My life lesson: compound interest

Nicole Pedersen-McKinnon was inspired seeing her parents conquer a failed loan, writes Sylvia Pennington.

It was Albert Einstein who identified compound interest as the eighth wonder of the world: ‘He or she who understands compound interest earns it and he or she who doesn’t pays it.’

Watching her parents spend years making repayments on a failed business brought the truth of this observation home to Nicole Pedersen-McKinnon and reinforced the importance of being disciplined about debt.

One of Australia’s best known financial commentators and educators, Pedersen-McKinnon writes about personal finance for a string of publications including The Sydney Morning Herald, talks money on Channel Seven and travels the country delivering her Smart Money Start multimedia financial literacy presentations to high school students.

“My parents inadvertently, unfortunately for them, demonstrated the destructive side of compound interest,” Pedersen-McKinnon says.

“They owned a coffee shop on the Redcliffe peninsular outside Brisbane, back in the 80s. They were ahead of their time because coffee wasn’t that popular back then – it would have gone gangbusters today. Our whole family was involved in trying to make it work – I used to bus tables when I was about 10, for the princely sum of about $5 a day.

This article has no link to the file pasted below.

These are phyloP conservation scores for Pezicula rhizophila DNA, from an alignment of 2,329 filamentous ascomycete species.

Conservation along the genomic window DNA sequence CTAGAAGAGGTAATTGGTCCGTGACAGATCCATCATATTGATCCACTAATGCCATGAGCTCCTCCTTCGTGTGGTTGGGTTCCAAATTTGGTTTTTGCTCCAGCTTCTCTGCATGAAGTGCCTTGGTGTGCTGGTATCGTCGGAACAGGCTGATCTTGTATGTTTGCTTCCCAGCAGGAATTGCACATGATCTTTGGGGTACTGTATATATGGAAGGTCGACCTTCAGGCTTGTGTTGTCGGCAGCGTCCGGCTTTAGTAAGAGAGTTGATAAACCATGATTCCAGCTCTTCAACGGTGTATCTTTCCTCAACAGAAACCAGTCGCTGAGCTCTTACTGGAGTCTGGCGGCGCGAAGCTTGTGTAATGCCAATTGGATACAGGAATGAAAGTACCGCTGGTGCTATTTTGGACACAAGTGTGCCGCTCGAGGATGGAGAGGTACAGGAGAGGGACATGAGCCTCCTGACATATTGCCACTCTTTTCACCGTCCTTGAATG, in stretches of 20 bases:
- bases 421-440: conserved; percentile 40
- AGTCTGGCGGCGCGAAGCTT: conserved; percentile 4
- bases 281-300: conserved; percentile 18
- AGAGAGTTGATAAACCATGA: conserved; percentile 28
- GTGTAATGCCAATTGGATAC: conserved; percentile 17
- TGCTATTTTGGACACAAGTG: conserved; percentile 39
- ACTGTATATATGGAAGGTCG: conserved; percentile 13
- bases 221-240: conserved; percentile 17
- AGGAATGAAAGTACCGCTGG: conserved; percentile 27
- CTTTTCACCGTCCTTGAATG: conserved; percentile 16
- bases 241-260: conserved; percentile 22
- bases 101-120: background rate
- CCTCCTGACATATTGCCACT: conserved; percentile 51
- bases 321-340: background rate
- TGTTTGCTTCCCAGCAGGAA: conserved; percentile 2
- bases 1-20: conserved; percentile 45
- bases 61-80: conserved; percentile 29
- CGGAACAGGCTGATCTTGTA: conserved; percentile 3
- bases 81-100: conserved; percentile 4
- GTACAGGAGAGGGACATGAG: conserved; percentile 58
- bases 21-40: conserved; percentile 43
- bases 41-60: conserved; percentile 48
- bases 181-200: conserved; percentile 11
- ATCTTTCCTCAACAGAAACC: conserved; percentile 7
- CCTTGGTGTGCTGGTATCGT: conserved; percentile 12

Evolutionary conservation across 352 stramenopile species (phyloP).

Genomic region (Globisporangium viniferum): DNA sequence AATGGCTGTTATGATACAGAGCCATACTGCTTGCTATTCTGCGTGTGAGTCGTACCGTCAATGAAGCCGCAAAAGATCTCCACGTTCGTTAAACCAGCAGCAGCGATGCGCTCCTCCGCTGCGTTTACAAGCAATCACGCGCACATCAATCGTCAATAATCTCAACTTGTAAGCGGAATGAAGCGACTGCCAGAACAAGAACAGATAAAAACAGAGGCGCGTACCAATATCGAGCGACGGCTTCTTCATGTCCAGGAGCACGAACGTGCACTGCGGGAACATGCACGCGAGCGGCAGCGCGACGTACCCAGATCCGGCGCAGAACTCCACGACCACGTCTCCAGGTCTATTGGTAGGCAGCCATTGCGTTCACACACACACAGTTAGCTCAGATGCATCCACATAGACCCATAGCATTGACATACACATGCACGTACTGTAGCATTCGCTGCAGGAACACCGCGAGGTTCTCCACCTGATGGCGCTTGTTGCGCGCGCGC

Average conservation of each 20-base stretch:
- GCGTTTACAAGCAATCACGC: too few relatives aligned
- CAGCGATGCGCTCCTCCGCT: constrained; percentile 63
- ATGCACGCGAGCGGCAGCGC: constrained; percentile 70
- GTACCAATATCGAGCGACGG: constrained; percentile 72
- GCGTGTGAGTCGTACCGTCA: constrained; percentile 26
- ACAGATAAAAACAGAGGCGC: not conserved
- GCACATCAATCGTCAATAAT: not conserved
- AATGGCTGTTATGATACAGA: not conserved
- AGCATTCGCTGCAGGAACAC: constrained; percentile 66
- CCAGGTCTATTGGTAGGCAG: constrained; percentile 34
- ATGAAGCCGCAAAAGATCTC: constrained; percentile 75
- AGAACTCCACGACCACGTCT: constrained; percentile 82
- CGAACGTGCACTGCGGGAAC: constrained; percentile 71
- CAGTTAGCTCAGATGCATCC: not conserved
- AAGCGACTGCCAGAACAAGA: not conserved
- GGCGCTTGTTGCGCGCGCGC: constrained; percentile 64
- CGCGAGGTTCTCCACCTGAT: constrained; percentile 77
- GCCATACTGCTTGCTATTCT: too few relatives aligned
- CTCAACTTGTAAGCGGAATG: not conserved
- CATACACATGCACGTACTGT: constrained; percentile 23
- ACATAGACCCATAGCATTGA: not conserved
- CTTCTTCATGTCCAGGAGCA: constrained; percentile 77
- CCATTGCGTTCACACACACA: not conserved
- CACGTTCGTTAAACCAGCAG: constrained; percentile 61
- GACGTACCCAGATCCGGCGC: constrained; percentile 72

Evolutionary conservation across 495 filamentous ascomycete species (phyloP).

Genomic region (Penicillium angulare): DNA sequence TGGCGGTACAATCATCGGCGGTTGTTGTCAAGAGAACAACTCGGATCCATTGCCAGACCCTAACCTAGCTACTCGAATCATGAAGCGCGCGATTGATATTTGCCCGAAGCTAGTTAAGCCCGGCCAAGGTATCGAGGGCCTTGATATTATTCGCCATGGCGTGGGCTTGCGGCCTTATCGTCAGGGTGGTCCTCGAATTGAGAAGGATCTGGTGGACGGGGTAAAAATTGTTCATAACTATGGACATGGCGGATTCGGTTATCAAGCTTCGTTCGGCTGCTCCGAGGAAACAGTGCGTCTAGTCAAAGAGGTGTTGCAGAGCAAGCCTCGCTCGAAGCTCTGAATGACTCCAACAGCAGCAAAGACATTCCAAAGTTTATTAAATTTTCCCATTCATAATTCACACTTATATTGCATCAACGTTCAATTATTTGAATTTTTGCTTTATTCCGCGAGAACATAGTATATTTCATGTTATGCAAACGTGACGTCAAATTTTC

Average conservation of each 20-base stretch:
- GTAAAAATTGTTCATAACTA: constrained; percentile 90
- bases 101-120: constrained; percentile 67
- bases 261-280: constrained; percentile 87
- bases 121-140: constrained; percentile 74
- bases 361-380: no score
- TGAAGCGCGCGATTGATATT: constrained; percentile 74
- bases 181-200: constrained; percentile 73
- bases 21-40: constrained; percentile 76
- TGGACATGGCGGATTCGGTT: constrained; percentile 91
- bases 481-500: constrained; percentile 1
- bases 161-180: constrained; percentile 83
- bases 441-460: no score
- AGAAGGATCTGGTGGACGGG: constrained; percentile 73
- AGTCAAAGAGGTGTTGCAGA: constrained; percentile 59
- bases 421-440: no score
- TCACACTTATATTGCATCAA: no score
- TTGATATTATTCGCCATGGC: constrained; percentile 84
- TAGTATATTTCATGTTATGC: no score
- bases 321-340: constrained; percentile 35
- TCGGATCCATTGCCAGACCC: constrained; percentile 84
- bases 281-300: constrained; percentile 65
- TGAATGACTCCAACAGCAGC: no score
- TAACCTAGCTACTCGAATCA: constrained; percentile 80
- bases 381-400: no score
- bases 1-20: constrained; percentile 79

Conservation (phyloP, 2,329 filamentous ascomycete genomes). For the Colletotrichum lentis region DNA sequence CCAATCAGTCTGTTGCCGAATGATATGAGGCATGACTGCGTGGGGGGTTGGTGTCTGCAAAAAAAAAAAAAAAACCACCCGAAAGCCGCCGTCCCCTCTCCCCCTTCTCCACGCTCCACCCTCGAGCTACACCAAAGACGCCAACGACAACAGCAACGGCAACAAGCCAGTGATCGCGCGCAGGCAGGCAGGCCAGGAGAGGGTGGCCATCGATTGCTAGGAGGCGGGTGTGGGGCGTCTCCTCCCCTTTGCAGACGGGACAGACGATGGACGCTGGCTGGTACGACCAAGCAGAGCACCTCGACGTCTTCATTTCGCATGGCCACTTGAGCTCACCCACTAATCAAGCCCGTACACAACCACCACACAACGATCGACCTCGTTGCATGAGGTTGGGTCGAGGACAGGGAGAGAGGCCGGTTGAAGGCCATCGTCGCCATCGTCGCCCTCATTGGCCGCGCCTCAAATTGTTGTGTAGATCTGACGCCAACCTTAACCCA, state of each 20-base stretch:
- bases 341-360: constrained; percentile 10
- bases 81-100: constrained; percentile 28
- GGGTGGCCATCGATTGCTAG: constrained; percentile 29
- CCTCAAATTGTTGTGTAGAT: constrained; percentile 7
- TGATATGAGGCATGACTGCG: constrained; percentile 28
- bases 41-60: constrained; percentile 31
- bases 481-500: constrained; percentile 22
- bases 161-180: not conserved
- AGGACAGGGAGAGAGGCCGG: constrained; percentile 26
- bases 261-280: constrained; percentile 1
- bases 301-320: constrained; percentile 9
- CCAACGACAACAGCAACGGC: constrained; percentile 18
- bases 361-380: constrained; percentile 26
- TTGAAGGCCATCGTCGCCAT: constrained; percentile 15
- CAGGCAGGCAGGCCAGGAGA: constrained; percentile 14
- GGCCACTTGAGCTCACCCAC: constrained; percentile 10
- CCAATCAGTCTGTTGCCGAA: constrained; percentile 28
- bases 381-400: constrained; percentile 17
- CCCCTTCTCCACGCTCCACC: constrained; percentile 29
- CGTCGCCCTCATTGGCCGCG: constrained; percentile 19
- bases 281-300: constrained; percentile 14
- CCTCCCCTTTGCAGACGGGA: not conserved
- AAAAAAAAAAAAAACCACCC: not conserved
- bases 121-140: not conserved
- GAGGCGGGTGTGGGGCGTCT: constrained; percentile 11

“Unfortunately, it was too soon and things went south and my parents ended up spending five years repaying a loan with nothing to show for it.”

It was a defining moment for Pedersen-McKinnon and her brother – observing the discipline their parents employed to discharge the debt as fast as possible and the determination with which her folks rebuilt their financial position once free of its shackles.

“The quicker you get out of debt, the more interest you save,” Pedersen-McKinnon says.

“Mum and dad beat it and they beat it quickly and they saved a bunch of money by paying it off early. They worked really hard to do this and after the coffee shop was cleared they managed to get themselves back into a secure position.”

Pedersen-McKinnon’s strategy was to save up to buy shares and investment property, which showed her the positive power of compound interest – when you earn it, instead of pay it, as Einstein said.

“So, I kind of took that perfect example of Einstein’s theory of relative worth, as I call it, and made it my mantra.

“As an adult, I didn’t ever want to waste even a dollar of my money – I wanted to turn it into financial security for me and my family, do something more with it. I was always saving for a purpose, even if that purpose was travel, which provides a richness of experience I don’t regret.”

Discipline and debt aversion resulted in Pedersen-McKinnon owning her own home outright from a young age and eschewing all forms of credit card and consumer debt. She restricts borrowing to investments she feels will generate a return.

It’s advice she shares with others, particularly young people who are preparing to assume responsibility for their own financial affairs as they enter adulthood.

This is a series from ANZ Women asking leading Australians to share important financial advice that has changed their life.